A roadmap to eliminate poverty in India

Source: The post is based on the article “A roadmap to eliminate poverty in India” published in “The Indian Express” on 19th July 2023.

Syllabus: GS 3- Indian Economy and issues relating to planning, mobilisation of resources, growth development and employment.

News: This article outlines India’s path to achieving a 7% growth rate. It emphasises domestic investments, technological adaptation, managing global challenges, environmental balance, and the potential of a basic income system.

What is the current and future growth status of India?

Current growth status of India:

Per capita income: India’s per capita income was $2,379 in 2022-23.

Investment rate: The Gross Fixed Capital Formation rate in 2022-23 stood at 29.2% of GDP.

Global position: India is the world’s fifth-largest economy, yet 149th out of 194 in per capita terms.

Trade Concerns: Developed nations are retreating from the free trade model, potentially impacting India’s global trade prospects.

Future growth prospects for India:

Targeted growth: India aims for a 6-7% continuous annual growth.

Technological adaptation: Emphasis on integrating Artificial Intelligence in industries, though job creation remains a concern.

Environmental responsibility: Aiming for a more sustainable growth rate considering environmental constraints.

Basic income: Plans to introduce a basic income for financial security, potentially reducing other subsidies.

What are the threats to India’s future growth?

Global tensions: The Ukraine-Russia conflict has impacted the overall global peace climate. Prolonged tensions can hinder international collaboration and growth prospects.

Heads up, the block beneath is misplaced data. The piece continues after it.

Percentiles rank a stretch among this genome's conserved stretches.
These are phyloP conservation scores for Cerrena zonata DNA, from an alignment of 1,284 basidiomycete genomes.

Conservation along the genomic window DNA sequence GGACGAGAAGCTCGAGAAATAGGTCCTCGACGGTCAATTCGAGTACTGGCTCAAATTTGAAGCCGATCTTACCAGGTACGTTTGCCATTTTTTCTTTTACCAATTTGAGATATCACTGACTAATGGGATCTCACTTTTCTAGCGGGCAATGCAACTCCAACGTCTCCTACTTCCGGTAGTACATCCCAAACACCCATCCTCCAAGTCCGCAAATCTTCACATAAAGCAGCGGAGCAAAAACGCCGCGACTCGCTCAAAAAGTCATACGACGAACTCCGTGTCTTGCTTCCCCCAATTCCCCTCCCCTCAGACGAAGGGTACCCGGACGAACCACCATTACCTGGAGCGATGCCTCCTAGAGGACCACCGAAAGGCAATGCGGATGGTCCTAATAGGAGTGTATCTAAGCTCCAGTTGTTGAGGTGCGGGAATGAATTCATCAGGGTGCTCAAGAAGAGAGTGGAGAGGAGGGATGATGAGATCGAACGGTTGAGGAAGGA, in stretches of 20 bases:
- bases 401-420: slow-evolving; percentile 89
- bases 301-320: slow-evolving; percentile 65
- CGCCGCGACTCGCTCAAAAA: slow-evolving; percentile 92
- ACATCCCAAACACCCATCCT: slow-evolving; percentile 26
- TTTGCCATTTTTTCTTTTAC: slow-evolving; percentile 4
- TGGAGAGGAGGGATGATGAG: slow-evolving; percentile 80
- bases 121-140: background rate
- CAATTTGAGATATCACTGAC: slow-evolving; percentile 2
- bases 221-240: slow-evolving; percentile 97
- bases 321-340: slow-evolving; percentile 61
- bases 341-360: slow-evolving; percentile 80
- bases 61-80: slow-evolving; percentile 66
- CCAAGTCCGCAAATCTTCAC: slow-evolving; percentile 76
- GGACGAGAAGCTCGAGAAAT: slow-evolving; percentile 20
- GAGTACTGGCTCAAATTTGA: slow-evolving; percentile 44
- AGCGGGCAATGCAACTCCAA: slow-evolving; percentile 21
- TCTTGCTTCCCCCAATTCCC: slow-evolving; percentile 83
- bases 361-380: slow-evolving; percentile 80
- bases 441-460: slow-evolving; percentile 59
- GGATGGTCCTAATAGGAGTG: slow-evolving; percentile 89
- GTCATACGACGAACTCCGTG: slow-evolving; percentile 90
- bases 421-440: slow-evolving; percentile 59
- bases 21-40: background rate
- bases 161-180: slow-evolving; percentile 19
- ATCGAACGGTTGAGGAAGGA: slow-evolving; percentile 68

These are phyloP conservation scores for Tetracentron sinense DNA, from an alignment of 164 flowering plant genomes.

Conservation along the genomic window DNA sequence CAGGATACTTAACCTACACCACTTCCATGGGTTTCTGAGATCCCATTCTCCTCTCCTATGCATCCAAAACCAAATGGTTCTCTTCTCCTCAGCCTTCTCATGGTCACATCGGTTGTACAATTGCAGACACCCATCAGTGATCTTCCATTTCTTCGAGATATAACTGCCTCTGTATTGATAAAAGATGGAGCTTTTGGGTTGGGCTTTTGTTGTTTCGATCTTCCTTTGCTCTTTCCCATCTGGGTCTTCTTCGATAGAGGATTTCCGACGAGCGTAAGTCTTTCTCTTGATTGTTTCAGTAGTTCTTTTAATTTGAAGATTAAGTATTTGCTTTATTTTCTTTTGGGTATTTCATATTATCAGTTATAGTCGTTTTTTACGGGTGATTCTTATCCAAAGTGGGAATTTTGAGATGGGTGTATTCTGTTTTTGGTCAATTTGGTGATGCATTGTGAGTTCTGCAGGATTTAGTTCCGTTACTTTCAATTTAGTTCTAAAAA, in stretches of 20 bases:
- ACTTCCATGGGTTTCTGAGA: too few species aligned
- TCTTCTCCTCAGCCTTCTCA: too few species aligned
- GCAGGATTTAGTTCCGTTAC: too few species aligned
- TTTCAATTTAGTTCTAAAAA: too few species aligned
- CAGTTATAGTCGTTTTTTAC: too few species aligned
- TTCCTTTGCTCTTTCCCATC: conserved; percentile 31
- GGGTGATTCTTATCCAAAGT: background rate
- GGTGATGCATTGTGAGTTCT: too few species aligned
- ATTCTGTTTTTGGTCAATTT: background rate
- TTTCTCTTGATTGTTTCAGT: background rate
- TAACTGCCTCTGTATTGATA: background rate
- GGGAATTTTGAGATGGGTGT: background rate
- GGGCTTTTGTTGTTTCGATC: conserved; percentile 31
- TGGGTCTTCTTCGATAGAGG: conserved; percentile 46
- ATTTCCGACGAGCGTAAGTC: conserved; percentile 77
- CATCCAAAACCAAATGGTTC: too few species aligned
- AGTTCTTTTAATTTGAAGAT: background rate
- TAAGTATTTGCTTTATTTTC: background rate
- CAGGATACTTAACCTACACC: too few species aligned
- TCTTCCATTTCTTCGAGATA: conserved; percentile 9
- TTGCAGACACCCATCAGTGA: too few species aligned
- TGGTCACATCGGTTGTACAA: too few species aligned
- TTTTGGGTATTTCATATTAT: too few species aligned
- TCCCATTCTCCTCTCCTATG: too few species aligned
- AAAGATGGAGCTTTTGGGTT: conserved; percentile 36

Trade barriers: Developed countries, which once championed the free trade model, are now imposing restrictions on imports. Such barriers can harm India’s emerging ability to compete in global markets.

Technological disruptions: While India is poised to integrate Artificial Intelligence, it may boost productivity but not necessarily jobs. Given India’s populous nature, AI’s potential job-reducing ramifications can be a significant threat.

Environmental commitments: Addressing environmental concerns, like pollution reduction, can influence the overall output. Achieving a growth rate beyond 6-7% might be challenging when factoring in sustainable goals.

Developed countries’ stance: Historically industrialized countries have a significant carbon footprint. If these nations push developing countries like India to bear the brunt of pollution reduction, it could strain India’s growth.

Job market elasticity: With modern technology integration, India may face a lower employment elasticity concerning output, implying that even if the economy grows, it might not translate to proportional job growth.

Resource constraints: Achieving the desired Gross Fixed Capital Formation rate of 30-32% may be challenged if domestic and foreign investments don’t match expectations, given the 29.2% rate of 2022-23.

What should be done?

Enhance investment rate: Target a Gross Fixed Capital Formation rate between 30-32% of GDP. With the current rate at 29.2% for 2022-23, focused efforts can bridge the gap.

Prioritize key sectors: Allocate resources to agriculture, manufacturing, and exports. This can build on existing strengths and open avenues for global trade.

Harness technological evolution: Embrace Artificial Intelligence and its applications. While ensuring its integration, prepare the workforce for potential changes in job dynamics.

Review trade strategies: Given the changing stance of developed countries on trade, India should re-evaluate its global trade partnerships and navigate barriers.

Sustainable growth: While aiming for a 6-7% growth, integrate environmental sustainability measures. Balancing growth with environmental responsibility is crucial.

Education & skill development: Reform the education system to equip students with skills relevant to evolving industries, especially in tech domains.

Promote domestic investments: While welcoming foreign investments, especially in emerging tech sectors, prioritize and incentivize internal investments for more sustained growth.

Implement basic income: Explore introducing a basic income structure. Such a system can provide financial security, possibly leading to more consistent consumer spending and reduced reliance on other subsidies.

Print Friendly and PDF